aerials

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Anton Kushnir, Olympic aerials champion, retires to coach

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Anton Kushnir, the 2014 Olympic aerials champion for Belarus, retired and has started coaching Kazakhstan’s team.

Kushnir, 34, extended Belarus’ streak to five straight Olympics with a men’s aerials medal when he took gold in Sochi with a back double full-full double full.

Four years earlier, Kushnir went to his second Olympics in Vancouver as the World Cup overall champion and favorite and failed to make the 12-man final. Countryman Aleksei Grishin went on to win that title and recently put his gold medal up for sale.

Kushnir completed his Olympic career with a 13th-place finish in PyeongChang, where Belarus failed to earn a medal for the first time since the event’s debut at the 1994 Lillehammer Winter Games. Ukrainian Oleksandr Abramenko took gold.

Kushnir was born in Ukraine and grew up a soccer player before switching to aerials after his father read about it in a book. He missed time between the 2010 and 2014 Olympics for leg surgeries and between 2014 and 2018 for knee and back injuries.

Belarus built its program into one of the world’s best in aerials, buoyed by a one-of-a-kind indoor water-ramp facility that allowed for year-round training.

NBC Olympic Research contributed to this report.

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MORE: 2010 Winter Olympic aerials champions sells gold medal

2010 Winter Olympic champion sells gold medal

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Aerials skier Aleksei Grishin, the first Belarusian to win a Winter Olympic title, consigned both his Vancouver 2010 gold medal and Salt Lake City 2002 bronze medal to be sold, according to the auction company listing the items.

The medals are listed here and here. Grishin later said he’s selling them to pay for a friend’s medical treatment, according to Belarusian media.

Grishin, now 40, overtook American Jeret “Speedy” Peterson and his Hurricane jump for gold at the Vancouver Winter Games. Peterson committed suicide 16 months later after struggles with alcohol and depression and previous suicide attempts.

Grishin was put on a stamp, given 16,000 square feet to build a home and was Belarus’ flag bearer at the next Olympic Opening Ceremony. Between Vancouver and Sochi, Grishin’s medal was displayed at the Museum of Contemporary Belarusian Statehood in Minsk.

“It had been placed in temporary custody and now, according to the contract, Aleksei got it back,” a museum staffer emailed Wednesday when asked if the museum knew that the medal was being sold. “And, of course, he’s aware of the situation.”

NBC Olympic Research contributed to this report.

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MORE: First Olympic women’s aerials champion Cheryazova dies at 50

Beijing 2022 Winter Olympics add seven new events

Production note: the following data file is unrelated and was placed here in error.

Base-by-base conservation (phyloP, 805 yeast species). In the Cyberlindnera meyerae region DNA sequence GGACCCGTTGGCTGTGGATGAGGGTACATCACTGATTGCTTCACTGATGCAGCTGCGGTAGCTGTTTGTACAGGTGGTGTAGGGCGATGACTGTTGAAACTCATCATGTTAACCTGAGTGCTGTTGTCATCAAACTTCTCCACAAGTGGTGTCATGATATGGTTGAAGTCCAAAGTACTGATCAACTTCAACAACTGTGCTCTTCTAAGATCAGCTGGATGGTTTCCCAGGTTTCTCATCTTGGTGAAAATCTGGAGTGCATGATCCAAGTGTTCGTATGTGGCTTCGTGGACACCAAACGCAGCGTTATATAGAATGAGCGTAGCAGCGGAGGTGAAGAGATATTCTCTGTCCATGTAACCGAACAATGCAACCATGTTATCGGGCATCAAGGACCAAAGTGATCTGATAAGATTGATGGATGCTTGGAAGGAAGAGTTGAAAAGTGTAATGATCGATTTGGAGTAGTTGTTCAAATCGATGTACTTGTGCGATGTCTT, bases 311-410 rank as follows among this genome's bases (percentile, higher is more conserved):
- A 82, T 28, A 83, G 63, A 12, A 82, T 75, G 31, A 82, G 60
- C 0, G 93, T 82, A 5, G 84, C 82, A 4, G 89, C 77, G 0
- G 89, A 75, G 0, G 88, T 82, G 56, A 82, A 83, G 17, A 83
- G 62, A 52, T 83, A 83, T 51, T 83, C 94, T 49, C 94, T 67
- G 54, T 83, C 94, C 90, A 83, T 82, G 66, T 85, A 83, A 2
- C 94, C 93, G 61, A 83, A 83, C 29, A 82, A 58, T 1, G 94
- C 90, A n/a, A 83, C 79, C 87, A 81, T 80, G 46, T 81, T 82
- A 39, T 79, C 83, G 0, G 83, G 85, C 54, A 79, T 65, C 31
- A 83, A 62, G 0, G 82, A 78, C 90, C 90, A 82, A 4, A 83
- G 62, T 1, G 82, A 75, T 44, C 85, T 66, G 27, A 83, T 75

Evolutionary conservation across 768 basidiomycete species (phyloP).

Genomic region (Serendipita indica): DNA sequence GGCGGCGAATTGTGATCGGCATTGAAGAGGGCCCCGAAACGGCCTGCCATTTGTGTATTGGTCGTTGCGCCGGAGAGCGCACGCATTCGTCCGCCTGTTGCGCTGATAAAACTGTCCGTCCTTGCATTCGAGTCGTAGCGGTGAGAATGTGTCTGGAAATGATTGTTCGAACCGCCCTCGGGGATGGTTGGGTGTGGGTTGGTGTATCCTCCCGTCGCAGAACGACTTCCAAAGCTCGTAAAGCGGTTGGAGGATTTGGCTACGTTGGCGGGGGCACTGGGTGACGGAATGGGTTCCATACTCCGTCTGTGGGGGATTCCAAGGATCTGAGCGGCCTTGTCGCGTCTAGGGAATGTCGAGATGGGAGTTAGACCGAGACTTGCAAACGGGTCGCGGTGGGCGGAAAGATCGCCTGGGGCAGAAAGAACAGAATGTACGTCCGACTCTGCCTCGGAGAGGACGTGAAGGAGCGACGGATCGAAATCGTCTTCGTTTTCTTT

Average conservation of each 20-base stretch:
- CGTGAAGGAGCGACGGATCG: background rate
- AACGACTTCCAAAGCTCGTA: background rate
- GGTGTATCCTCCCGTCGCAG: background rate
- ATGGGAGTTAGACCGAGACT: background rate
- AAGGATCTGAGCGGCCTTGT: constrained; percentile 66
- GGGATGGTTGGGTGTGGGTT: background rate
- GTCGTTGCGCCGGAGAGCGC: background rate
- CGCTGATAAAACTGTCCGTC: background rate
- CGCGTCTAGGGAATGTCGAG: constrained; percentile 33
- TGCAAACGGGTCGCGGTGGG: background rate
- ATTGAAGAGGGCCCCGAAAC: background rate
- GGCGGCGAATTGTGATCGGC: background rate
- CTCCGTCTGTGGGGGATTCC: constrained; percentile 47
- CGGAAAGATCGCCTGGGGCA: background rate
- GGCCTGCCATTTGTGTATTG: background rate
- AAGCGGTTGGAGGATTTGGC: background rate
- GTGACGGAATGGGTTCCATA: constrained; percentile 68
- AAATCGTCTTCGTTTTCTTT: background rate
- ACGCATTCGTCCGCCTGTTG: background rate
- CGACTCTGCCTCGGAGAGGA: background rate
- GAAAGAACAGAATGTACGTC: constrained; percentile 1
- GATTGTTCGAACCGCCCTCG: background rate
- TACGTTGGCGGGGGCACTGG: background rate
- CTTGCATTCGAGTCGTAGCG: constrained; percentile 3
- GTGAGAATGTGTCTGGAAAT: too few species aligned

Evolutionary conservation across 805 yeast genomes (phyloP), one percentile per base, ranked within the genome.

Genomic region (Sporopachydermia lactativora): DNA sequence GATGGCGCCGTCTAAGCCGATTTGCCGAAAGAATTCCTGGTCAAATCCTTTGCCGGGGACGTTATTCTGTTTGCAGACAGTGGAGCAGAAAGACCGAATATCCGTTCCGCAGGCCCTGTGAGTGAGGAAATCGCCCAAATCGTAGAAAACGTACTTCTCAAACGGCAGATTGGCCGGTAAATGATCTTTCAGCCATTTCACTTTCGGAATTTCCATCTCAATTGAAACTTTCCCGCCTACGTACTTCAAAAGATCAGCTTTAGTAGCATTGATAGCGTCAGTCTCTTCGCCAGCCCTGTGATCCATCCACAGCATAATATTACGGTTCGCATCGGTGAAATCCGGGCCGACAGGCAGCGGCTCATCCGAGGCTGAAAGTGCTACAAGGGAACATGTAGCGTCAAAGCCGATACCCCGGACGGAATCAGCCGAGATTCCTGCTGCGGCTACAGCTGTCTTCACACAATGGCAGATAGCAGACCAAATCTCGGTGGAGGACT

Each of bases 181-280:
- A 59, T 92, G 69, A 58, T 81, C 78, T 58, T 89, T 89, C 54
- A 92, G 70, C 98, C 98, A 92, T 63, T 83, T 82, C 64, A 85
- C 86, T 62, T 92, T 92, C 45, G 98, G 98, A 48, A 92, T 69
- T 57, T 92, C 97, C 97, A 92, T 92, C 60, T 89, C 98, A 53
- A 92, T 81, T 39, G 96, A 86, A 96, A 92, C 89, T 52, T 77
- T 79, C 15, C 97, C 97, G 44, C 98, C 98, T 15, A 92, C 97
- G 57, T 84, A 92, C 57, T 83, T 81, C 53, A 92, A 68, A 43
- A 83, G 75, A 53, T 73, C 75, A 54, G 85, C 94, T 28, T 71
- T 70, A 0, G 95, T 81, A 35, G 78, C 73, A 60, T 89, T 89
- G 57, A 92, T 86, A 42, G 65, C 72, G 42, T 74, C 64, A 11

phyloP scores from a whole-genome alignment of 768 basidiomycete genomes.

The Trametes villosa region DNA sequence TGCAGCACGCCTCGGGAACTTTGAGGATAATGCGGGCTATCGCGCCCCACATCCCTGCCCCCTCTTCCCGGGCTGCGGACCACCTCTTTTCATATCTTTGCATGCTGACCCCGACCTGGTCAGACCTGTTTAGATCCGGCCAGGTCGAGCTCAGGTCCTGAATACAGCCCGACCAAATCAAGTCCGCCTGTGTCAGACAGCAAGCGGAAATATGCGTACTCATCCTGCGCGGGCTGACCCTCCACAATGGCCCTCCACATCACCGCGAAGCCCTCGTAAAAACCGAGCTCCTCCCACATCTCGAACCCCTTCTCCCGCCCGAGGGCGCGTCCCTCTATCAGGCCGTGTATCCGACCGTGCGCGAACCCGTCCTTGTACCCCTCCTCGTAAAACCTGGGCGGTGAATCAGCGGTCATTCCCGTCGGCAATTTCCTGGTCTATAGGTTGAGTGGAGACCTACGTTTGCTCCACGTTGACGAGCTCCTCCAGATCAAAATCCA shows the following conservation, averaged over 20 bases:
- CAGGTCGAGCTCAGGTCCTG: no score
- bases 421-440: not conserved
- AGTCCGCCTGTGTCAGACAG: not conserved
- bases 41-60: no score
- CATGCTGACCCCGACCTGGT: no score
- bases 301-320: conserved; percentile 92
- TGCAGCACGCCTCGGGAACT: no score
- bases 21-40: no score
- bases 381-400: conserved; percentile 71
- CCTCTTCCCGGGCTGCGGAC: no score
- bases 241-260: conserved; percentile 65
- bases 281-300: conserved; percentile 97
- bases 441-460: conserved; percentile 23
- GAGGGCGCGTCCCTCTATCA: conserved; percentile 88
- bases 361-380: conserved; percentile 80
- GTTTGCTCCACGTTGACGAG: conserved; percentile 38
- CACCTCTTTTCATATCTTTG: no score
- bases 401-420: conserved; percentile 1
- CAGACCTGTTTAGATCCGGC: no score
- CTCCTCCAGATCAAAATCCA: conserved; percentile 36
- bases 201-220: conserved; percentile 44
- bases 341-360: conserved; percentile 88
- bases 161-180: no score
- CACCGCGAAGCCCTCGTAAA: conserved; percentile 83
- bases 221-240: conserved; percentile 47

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Seven new events were added to the 2022 Beijing Winter Olympic program:

Women’s monobobsled
Short track mixed team relay
Ski jumping mixed team event
Freestyle skiing big air (men and women)
Aerials mixed team event
Snowboard cross mixed team event

The additions bring the Winter Olympic total number of events to 109, an all-time high and nearly double the amount of events at the 1992 Winter Games.

The number of women’s hockey teams will increase from eight to 10 in 2022, but the overall number of athletes is expected to be fewer than the 2,933 in PyeongChang. The International Olympic Committee said athlete quotas will decrease in some sports, but no events have been contracted. Alpine skiing’s super combined events are still under review as to whether they will remain in the Olympic program.

The IOC said the Winter Olympics will have its highest-ever gender balance in 2022, rising from 41 percent female athletes to more than 45 percent.

The IOC had a “long discussion” about adding a women’s event in Nordic combined, the only sport without a women’s event in the Winter Games, IOC sports director Kit McConnell said.

“Nordic combined, and women’s in particular, still need to be developed further in terms of universality [the number of countries with Olympic-level athletes], in terms of the level of the athletes,” McConnell said.

The IOC also weighed whether to add a four-woman bobsled event rather than women’s monobobsled. The Games have two-man and two-woman events and a four-man event.

McConnell said the International Bobsled and Skeleton Federation was “very supportive” of monobob, in part because it is already on the Youth Olympic program.

“Woman’s four-man bob costs three or four times of monobob,” McConnell said. “We felt there would be more universality in the women’s monobob. We really didn’t see more than a handful of countries really developing women’s four-man programs because of the costs involved.”

Beijing will mark the third straight Winter Olympics to add mixed-gender events. In 2014, mixed relays in biathlon and luge debuted, as well as the figure skating team event. In PyeongChang, a mixed Alpine skiing team event and mixed doubles curling debuted.

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